Rest, as I’ve said before in these columns, is hard for me. I don’t know when it got to be so hard. It seems one of the downsides of growing up but, since I’m not in favor of growing up and have tried (wherever possible) not to do it, a more careful retracing of the footsteps might give some clues.

When and why did I lose “rest”?

There was a time in my life when I suffered the experience of pillaged identity – not rape but the mental equivalent of rape. All the time since has seemed to me borrowed – not a given, but an add-on. From that point, I was inclined to think:

 I better get it done in a hurry

while I can still outrun the Furies

who may be coming back for me.

It was not that I just worked and took no rest. But the periods of rest were spent reviewing what had just transpired (in the week, the winter, or any break in the linked sequence of tasks), so that lessons could be lifted out and made portable. It was a pause in the service of the task. If I found a tree to lie under, scanning its summer leaves, or an antique statue to perceive, entering its bygone world, it was done to recover myself in the convex mirror of these things and be released to travel forward on the time line.

All my life tasks, professional, intellectual, romantic, had to do with recovering a lost –a stolen – power to pilot my own ship: the desire to live and the means of doing so, the reasons to love and the capability. The loss of purposive desire is the most serious kind of loss. One is well-advised to seek to get it back if it seems to have escaped one or been stolen.

Of course there was concrete work to do. I needed to write and to publish if I were to hold fast to my vocation and way of making a living. And the output had to address some basic questions if I were to redeem the time lost. I needed to extract the wisdom found in the very deeps of unsuccess.

It was all right and proper.

None of it was avoidable.

But none of it was restful.

By now, things have gotten to be more sane. One big difference: I no longer feel my life is “my own.” It seems to me more like God’s property and I’m not so vitally required to string the beads together. God will string ‘em.

It’s a kind of long-sought plateau. But where, on that plateau, is rest? Oh, I suspect the original motivation wasn’t quite well-aligned. If I look back to the terrible outset – it must have cost me my trust in God. Was getting into that kind of trouble just the climactic drumbeat in a drum-roll of blunders? Not exactly. Getting into it had been the best I could do then – and maybe therefore the “best” God could do – for and with me in that condition.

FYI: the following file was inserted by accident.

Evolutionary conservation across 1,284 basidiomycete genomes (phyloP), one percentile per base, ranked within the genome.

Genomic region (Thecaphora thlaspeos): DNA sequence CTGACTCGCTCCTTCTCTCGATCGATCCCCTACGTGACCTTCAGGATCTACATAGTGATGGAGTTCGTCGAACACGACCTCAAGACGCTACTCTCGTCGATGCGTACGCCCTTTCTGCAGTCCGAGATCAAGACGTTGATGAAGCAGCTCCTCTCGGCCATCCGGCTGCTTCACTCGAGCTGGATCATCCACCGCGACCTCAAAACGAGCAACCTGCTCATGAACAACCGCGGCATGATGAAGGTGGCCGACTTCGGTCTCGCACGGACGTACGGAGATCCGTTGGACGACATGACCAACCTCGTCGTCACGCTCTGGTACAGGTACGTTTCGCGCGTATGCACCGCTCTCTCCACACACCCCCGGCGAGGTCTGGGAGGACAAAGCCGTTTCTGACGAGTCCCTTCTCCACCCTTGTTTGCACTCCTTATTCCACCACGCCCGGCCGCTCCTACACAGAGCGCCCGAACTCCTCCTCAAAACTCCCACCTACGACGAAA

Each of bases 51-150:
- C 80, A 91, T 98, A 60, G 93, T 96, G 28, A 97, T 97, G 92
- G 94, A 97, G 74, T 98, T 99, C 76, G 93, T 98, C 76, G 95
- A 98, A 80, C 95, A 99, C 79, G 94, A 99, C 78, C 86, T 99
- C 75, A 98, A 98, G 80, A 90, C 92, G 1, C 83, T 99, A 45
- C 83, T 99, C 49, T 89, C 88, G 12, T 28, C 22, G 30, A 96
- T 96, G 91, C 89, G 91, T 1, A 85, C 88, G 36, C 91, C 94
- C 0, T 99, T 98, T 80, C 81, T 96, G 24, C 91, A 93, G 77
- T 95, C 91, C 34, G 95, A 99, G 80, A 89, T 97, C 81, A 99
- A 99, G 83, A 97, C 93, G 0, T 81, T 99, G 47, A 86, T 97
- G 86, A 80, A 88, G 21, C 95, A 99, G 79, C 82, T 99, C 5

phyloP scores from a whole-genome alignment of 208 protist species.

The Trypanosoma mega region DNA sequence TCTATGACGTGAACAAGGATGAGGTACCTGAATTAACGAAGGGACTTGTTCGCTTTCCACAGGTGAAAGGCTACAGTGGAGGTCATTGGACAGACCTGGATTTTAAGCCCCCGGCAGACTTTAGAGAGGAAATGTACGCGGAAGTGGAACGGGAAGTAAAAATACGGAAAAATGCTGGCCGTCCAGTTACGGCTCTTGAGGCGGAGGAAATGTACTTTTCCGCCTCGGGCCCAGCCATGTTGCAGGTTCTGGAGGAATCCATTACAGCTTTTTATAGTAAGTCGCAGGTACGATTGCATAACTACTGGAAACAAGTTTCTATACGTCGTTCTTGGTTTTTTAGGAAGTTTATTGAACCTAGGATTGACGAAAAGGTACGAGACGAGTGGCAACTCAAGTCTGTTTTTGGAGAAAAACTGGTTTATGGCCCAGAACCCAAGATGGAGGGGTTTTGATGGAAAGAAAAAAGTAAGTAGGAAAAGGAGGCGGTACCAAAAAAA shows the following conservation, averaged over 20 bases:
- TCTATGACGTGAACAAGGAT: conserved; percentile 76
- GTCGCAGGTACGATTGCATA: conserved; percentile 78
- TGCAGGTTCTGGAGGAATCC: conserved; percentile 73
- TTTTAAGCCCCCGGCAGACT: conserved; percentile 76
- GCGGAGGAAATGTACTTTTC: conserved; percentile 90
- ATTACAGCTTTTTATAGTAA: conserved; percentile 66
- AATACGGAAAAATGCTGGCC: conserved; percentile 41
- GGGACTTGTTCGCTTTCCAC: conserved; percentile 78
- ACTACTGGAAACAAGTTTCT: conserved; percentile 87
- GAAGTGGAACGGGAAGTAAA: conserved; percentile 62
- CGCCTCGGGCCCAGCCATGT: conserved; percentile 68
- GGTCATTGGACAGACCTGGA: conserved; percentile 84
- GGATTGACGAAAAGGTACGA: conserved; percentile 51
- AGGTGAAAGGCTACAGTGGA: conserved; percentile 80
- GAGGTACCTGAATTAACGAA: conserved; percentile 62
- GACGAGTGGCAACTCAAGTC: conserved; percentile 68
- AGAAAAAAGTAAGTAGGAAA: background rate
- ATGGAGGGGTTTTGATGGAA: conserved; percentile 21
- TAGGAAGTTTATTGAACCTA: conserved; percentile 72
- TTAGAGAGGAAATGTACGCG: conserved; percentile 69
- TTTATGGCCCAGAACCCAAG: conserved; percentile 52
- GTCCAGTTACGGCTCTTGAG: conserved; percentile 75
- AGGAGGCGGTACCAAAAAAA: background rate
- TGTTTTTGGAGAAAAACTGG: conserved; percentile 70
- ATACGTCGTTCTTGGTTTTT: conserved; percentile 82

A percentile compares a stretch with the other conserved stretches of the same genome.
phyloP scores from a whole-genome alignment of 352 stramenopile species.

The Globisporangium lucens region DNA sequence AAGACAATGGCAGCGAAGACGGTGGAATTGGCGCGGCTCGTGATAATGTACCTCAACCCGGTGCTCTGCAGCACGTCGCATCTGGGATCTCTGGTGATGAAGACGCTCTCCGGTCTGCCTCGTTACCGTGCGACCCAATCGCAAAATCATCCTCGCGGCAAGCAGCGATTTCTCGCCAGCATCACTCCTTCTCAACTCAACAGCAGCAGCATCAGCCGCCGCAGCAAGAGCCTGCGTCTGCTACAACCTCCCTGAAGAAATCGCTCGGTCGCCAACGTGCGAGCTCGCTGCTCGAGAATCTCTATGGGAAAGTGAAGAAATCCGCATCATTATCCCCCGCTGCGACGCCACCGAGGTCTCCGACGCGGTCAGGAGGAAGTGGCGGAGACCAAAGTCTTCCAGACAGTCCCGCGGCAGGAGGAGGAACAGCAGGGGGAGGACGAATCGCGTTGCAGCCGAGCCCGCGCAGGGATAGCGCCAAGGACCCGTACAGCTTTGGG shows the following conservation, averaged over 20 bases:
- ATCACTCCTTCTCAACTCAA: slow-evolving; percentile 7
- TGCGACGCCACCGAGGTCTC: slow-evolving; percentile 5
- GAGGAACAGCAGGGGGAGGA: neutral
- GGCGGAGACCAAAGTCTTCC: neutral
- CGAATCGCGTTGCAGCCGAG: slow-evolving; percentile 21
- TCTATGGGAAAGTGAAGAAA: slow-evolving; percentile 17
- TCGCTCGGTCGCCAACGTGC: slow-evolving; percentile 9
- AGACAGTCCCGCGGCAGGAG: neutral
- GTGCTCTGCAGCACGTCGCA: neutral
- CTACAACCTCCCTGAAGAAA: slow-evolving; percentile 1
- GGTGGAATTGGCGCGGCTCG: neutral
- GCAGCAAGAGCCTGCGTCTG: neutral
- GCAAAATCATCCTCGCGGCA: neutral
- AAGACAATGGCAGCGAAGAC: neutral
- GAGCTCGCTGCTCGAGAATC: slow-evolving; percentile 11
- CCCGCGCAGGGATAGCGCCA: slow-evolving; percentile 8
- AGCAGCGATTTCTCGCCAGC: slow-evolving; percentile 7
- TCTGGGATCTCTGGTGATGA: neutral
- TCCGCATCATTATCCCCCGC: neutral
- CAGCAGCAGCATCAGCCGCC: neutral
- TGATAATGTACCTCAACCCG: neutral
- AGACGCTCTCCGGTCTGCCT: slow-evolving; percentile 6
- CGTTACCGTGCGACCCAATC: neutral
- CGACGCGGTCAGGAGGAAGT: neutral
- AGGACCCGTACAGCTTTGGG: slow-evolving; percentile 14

Almost everything that gives my life a directional arrow came out of that dark womb of future time, in which my feminine self-image was placed in the deepest jeopardy.

It’s what any of us has to fight for, or retain or win back, in our lives. A melding of desire, first-hand purpose and the ability to be persuasive.

“Rest” may be merely the capacity

to accept the history

of that combat

and smile on it.



About Abigail

Abigail Rosenthal is Professor Emerita of Philosophy, Brooklyn College of CUNY. She is the author of A Good Look at Evil, a Pulitzer Prize nominee, now available in an expanded, revised second edition and as an audiobook. Its thesis is that good people try to live out their stories while evil people aim to mess up good people’s stories. Her next book, Confessions of a Young Philosopher, forthcoming and illustrated, provides multiple illustrations from her own life. She writes a weekly column for her blog, “Dear Abbie: The Non-Advice Column” (www.dearabbie-nonadvice.com) where she explains why women's lives are highly interesting. She’s the editor of the posthumously published Consolations of Philosophy: Hobbes’s Secret; Spinoza’s Way by her father, Henry M. Rosenthal. Some of her articles can be accessed at https://brooklyn-cuny.academia.edu/AbigailMartin . She is married to Jerry L. Martin, also a philosopher. They live in Bucks County, Pennsylvania.
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2 Responses to “Rest”

  1. Francine Gentile says:

    Your time of rest is over. Please come out for a ride. The new address is [ ]. Charley awaits:)!!

    • Abigail says:

      Fran is my fabulous therapeutic riding teacher. She proves again and again the adage (gender-adjusted here): “the outside of a horse is good for the inside of a woman.”

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